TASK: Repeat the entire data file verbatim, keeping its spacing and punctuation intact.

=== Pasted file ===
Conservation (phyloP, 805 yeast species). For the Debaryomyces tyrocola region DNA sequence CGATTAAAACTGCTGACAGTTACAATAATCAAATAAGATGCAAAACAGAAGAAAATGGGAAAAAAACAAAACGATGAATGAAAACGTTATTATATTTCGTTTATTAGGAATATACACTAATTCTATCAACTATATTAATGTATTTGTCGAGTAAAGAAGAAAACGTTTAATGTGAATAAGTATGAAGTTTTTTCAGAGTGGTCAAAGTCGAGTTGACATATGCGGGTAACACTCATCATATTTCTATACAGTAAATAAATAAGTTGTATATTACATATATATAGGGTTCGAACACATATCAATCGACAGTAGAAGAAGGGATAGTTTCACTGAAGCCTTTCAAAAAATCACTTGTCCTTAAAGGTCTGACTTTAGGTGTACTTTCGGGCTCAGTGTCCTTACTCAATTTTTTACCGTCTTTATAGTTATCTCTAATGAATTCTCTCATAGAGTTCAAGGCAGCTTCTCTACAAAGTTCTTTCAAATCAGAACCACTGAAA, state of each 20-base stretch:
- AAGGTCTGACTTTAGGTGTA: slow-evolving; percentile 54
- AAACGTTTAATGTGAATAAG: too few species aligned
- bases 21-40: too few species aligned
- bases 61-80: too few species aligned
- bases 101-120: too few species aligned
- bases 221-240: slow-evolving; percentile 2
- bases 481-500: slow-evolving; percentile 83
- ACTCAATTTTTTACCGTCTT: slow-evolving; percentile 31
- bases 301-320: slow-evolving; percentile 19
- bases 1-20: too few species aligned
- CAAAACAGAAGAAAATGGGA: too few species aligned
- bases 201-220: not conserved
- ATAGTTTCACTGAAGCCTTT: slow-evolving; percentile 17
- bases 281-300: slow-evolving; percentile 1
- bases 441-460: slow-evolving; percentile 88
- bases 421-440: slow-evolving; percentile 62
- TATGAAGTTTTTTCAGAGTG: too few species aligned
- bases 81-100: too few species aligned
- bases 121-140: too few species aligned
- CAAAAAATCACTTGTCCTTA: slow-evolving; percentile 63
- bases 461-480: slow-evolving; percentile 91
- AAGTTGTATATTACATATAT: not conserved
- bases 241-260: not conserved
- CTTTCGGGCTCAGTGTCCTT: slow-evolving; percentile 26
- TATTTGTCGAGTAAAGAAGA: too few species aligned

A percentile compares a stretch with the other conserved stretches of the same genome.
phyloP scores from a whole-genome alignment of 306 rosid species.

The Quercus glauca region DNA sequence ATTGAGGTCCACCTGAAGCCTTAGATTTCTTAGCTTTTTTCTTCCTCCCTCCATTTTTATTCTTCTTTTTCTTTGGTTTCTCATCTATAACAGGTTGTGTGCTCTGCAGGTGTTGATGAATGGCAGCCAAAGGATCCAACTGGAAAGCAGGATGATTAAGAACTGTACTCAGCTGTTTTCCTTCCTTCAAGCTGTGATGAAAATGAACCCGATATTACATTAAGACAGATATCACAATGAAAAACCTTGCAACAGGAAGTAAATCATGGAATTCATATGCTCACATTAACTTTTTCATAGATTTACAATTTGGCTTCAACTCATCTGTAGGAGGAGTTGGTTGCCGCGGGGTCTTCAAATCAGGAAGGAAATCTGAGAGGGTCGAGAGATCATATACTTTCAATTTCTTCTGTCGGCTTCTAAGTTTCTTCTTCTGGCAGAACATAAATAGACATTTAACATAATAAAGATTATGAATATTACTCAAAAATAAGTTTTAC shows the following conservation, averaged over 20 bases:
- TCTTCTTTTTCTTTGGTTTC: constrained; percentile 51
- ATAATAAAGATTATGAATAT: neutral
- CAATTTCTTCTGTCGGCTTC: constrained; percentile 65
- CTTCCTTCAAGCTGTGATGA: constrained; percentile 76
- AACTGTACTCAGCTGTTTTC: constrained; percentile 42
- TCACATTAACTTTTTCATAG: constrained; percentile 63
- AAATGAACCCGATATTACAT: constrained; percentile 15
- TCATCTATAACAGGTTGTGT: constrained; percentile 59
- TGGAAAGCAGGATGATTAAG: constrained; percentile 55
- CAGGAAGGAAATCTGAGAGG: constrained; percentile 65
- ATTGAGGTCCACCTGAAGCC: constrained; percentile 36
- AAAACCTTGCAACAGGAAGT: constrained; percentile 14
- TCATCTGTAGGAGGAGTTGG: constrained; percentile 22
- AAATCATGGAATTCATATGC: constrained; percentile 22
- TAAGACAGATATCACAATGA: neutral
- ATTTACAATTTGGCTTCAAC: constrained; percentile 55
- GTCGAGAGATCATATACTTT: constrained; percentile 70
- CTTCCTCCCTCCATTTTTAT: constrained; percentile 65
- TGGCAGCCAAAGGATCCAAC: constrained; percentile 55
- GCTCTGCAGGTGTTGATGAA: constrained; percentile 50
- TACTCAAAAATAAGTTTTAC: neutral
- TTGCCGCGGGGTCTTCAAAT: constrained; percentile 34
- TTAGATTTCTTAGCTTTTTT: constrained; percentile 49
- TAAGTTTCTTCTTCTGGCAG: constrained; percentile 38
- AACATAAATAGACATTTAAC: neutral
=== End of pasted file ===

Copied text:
Conservation (phyloP, 805 yeast species). For the Debaryomyces tyrocola region DNA sequence CGATTAAAACTGCTGACAGTTACAATAATCAAATAAGATGCAAAACAGAAGAAAATGGGAAAAAAACAAAACGATGAATGAAAACGTTATTATATTTCGTTTATTAGGAATATACACTAATTCTATCAACTATATTAATGTATTTGTCGAGTAAAGAAGAAAACGTTTAATGTGAATAAGTATGAAGTTTTTTCAGAGTGGTCAAAGTCGAGTTGACATATGCGGGTAACACTCATCATATTTCTATACAGTAAATAAATAAGTTGTATATTACATATATATAGGGTTCGAACACATATCAATCGACAGTAGAAGAAGGGATAGTTTCACTGAAGCCTTTCAAAAAATCACTTGTCCTTAAAGGTCTGACTTTAGGTGTACTTTCGGGCTCAGTGTCCTTACTCAATTTTTTACCGTCTTTATAGTTATCTCTAATGAATTCTCTCATAGAGTTCAAGGCAGCTTCTCTACAAAGTTCTTTCAAATCAGAACCACTGAAA, state of each 20-base stretch:
- AAGGTCTGACTTTAGGTGTA: slow-evolving; percentile 54
- AAACGTTTAATGTGAATAAG: too few species aligned
- bases 21-40: too few species aligned
- bases 61-80: too few species aligned
- bases 101-120: too few species aligned
- bases 221-240: slow-evolving; percentile 2
- bases 481-500: slow-evolving; percentile 83
- ACTCAATTTTTTACCGTCTT: slow-evolving; percentile 31
- bases 301-320: slow-evolving; percentile 19
- bases 1-20: too few species aligned
- CAAAACAGAAGAAAATGGGA: too few species aligned
- bases 201-220: not conserved
- ATAGTTTCACTGAAGCCTTT: slow-evolving; percentile 17
- bases 281-300: slow-evolving; percentile 1
- bases 441-460: slow-evolving; percentile 88
- bases 421-440: slow-evolving; percentile 62
- TATGAAGTTTTTTCAGAGTG: too few species aligned
- bases 81-100: too few species aligned
- bases 121-140: too few species aligned
- CAAAAAATCACTTGTCCTTA: slow-evolving; percentile 63
- bases 461-480: slow-evolving; percentile 91
- AAGTTGTATATTACATATAT: not conserved
- bases 241-260: not conserved
- CTTTCGGGCTCAGTGTCCTT: slow-evolving; percentile 26
- TATTTGTCGAGTAAAGAAGA: too few species aligned

A percentile compares a stretch with the other conserved stretches of the same genome.
phyloP scores from a whole-genome alignment of 306 rosid species.

The Quercus glauca region DNA sequence ATTGAGGTCCACCTGAAGCCTTAGATTTCTTAGCTTTTTTCTTCCTCCCTCCATTTTTATTCTTCTTTTTCTTTGGTTTCTCATCTATAACAGGTTGTGTGCTCTGCAGGTGTTGATGAATGGCAGCCAAAGGATCCAACTGGAAAGCAGGATGATTAAGAACTGTACTCAGCTGTTTTCCTTCCTTCAAGCTGTGATGAAAATGAACCCGATATTACATTAAGACAGATATCACAATGAAAAACCTTGCAACAGGAAGTAAATCATGGAATTCATATGCTCACATTAACTTTTTCATAGATTTACAATTTGGCTTCAACTCATCTGTAGGAGGAGTTGGTTGCCGCGGGGTCTTCAAATCAGGAAGGAAATCTGAGAGGGTCGAGAGATCATATACTTTCAATTTCTTCTGTCGGCTTCTAAGTTTCTTCTTCTGGCAGAACATAAATAGACATTTAACATAATAAAGATTATGAATATTACTCAAAAATAAGTTTTAC shows the following conservation, averaged over 20 bases:
- TCTTCTTTTTCTTTGGTTTC: constrained; percentile 51
- ATAATAAAGATTATGAATAT: neutral
- CAATTTCTTCTGTCGGCTTC: constrained; percentile 65
- CTTCCTTCAAGCTGTGATGA: constrained; percentile 76
- AACTGTACTCAGCTGTTTTC: constrained; percentile 42
- TCACATTAACTTTTTCATAG: constrained; percentile 63
- AAATGAACCCGATATTACAT: constrained; percentile 15
- TCATCTATAACAGGTTGTGT: constrained; percentile 59
- TGGAAAGCAGGATGATTAAG: constrained; percentile 55
- CAGGAAGGAAATCTGAGAGG: constrained; percentile 65
- ATTGAGGTCCACCTGAAGCC: constrained; percentile 36
- AAAACCTTGCAACAGGAAGT: constrained; percentile 14
- TCATCTGTAGGAGGAGTTGG: constrained; percentile 22
- AAATCATGGAATTCATATGC: constrained; percentile 22
- TAAGACAGATATCACAATGA: neutral
- ATTTACAATTTGGCTTCAAC: constrained; percentile 55
- GTCGAGAGATCATATACTTT: constrained; percentile 70
- CTTCCTCCCTCCATTTTTAT: constrained; percentile 65
- TGGCAGCCAAAGGATCCAAC: constrained; percentile 55
- GCTCTGCAGGTGTTGATGAA: constrained; percentile 50
- TACTCAAAAATAAGTTTTAC: neutral
- TTGCCGCGGGGTCTTCAAAT: constrained; percentile 34
- TTAGATTTCTTAGCTTTTTT: constrained; percentile 49
- TAAGTTTCTTCTTCTGGCAG: constrained; percentile 38
- AACATAAATAGACATTTAAC: neutral